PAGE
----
With 11 pitchers, that leaves the Yankees with 14 position players. The givens are Posada and Molina at catcher, Teixeira, Cano, Jeter, A-Rod and Hairston on the infield, and Damon, Cabrera, Gardner, Swisher, Hinske, and Matsui in the outfield-DH category. That leaves one opening, which should go to pinch-running specialist Freddy Guzman. Here’s why. The Yankees are likely to face the Tigers, who are loaded with right-handed pitching. That makes Brett “The Jet” Gardner more likely to start one or two games. If that happens, the Yankees will still have another dangerous pinch-running option in Guzman, who could take Matsui or Posada’s place on the basepaths in the late innings. Having that speed off the bench will be more valuable than a third catcher or a second utility infielder, two positions that are made moot in a short postseason series.
Lou Gehrig’s name became fashionable this summer as Derek Jeter pursued and eventually surpassed his franchise record for most career hits. In doing some research about Gehrig, I was amazed by the number of nicknames that various people tried to attach to the Yankee legend during his short life. The nicknames never came from himself (he was no Deion Sanders) but almost always from teammates and the media. Maybe they felt a need to bestow nicknames on him because of Lou’s general separation from controversy.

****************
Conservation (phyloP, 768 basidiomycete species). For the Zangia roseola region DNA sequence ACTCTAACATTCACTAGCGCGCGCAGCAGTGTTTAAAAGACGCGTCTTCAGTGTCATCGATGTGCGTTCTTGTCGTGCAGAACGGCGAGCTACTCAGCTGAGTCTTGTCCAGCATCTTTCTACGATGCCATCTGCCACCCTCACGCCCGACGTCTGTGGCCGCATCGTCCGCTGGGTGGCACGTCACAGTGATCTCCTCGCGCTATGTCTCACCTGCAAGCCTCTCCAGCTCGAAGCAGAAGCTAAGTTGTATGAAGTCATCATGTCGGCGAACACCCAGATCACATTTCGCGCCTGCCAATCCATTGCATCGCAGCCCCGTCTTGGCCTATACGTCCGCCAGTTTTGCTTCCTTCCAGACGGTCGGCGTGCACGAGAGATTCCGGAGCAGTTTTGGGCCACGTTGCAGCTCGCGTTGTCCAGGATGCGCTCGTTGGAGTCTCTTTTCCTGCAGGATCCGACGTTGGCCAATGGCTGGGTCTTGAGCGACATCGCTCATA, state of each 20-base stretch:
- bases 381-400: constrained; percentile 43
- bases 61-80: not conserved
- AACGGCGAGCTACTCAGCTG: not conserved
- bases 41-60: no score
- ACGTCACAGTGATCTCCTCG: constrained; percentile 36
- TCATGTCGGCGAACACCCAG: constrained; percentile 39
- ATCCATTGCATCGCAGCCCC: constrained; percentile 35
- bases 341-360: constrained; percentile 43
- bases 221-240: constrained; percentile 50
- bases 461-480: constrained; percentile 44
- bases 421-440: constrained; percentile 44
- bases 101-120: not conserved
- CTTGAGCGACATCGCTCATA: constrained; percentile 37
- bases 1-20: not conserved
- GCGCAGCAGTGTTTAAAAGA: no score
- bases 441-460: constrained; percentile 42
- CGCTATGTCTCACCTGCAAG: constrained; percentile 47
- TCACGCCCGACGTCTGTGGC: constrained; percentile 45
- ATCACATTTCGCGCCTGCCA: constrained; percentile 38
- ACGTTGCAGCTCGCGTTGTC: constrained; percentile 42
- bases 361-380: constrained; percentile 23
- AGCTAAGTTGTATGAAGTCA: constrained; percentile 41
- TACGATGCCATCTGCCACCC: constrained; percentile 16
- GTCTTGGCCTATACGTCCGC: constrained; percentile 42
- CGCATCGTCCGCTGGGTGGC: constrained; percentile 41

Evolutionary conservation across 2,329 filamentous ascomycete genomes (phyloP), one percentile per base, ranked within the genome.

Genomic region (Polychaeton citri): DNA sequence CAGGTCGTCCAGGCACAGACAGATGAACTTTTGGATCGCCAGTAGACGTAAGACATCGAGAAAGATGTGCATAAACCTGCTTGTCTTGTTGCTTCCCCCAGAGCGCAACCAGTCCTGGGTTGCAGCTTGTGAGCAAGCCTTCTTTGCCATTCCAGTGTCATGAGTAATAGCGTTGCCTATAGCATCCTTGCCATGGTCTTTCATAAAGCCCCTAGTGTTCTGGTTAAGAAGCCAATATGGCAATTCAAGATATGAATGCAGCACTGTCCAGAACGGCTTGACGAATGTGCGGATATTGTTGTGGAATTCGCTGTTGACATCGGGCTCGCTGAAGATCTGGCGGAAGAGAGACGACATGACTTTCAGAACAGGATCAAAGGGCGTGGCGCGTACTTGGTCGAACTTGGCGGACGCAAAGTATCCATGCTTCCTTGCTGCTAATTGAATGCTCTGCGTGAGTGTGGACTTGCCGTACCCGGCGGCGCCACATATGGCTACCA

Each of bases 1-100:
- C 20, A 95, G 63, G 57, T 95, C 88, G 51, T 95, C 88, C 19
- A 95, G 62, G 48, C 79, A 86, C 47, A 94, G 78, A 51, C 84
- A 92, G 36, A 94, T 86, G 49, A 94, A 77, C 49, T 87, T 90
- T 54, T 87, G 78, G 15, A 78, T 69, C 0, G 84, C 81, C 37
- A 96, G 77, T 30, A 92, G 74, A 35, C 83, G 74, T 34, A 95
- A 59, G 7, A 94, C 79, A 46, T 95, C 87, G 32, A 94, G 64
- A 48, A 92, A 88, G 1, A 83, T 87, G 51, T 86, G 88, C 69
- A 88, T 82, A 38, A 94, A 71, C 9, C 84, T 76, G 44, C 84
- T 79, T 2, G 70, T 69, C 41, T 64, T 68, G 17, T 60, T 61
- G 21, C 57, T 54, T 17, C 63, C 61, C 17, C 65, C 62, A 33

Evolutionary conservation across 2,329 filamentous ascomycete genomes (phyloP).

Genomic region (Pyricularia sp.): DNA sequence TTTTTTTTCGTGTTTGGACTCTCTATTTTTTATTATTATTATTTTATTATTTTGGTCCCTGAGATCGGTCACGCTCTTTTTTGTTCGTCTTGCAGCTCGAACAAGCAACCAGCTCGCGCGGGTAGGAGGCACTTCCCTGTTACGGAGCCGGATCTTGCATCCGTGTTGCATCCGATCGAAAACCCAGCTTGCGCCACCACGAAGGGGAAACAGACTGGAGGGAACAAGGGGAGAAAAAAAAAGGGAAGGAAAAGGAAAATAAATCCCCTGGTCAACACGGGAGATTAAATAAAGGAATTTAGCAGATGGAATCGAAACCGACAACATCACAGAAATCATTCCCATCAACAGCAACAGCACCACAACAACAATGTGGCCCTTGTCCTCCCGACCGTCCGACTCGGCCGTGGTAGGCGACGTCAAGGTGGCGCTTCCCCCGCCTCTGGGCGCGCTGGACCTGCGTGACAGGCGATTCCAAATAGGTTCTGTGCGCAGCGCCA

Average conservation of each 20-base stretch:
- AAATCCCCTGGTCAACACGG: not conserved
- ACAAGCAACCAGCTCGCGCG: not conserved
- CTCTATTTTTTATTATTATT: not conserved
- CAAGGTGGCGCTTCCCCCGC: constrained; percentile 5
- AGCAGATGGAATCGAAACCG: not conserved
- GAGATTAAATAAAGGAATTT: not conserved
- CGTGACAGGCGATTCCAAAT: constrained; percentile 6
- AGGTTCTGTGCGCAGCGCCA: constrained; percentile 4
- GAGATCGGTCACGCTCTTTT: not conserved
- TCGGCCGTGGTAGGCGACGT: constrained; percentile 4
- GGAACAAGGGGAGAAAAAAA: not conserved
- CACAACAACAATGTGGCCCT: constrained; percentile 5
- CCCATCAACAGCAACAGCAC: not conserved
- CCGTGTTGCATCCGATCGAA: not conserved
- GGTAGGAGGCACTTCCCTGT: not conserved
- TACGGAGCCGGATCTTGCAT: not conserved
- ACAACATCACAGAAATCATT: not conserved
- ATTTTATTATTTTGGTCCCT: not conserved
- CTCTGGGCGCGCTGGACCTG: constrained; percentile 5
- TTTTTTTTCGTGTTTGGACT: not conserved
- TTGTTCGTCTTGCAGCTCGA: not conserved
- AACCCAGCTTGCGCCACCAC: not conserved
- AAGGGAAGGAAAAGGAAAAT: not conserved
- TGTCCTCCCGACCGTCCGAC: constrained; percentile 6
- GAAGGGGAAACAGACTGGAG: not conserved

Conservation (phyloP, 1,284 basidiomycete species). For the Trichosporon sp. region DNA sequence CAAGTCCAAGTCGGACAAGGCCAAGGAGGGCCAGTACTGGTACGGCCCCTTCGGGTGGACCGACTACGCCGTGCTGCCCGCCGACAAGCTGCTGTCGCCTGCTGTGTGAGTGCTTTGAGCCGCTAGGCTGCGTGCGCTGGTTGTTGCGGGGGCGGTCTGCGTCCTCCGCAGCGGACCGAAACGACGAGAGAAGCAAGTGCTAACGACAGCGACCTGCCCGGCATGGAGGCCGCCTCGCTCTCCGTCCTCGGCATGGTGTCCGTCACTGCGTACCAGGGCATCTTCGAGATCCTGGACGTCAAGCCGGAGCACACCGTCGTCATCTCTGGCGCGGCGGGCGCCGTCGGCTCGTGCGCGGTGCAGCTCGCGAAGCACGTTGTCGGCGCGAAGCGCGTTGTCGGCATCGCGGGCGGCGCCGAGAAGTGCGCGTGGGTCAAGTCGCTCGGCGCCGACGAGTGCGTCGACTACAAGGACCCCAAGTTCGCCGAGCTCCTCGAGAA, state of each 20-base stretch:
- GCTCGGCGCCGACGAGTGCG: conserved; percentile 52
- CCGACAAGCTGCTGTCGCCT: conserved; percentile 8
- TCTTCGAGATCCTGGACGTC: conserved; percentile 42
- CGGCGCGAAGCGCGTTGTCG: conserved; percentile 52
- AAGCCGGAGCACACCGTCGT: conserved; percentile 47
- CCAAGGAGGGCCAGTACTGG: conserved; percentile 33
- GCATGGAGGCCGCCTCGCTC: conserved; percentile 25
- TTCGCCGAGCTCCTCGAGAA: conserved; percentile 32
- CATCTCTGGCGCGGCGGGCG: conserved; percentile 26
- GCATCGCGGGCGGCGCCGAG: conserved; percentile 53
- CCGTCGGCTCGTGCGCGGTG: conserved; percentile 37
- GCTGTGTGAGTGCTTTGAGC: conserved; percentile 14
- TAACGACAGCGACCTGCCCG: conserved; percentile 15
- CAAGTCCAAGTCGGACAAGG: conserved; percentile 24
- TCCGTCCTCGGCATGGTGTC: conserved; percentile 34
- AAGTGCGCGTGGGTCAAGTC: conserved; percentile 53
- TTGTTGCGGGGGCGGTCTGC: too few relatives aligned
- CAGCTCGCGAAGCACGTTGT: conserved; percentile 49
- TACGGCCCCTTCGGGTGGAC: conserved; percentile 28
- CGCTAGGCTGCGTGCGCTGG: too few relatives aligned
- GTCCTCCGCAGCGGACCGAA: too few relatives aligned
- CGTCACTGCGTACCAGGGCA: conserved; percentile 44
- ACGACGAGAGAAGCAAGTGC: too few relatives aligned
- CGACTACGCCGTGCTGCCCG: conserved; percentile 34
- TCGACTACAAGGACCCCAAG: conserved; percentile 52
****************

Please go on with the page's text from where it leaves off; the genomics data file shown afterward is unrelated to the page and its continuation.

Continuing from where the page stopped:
In a sense, the nicknames gave them a way to add some color to Gehrig’s inoffensive persona. Let’s begin with an early nickname, one that came shortly after he joined the Yankees. He became “Columbia Lou,” a reference to his matriculation at Columbia University, which he attended on a football scholarship. Then came one of my favorite nicknames, which also became a favorite among his teammates. Other Yankees called Gehrig “Biscuit Paints” because of his unusually thick legs and low-to-the-ground running style, which may have been a remnant of his days as a running back in college. Gehrig churned those thick legs into a few extra bases; a surprisingly fast runner, Lou still holds the Yankee record for most career triples.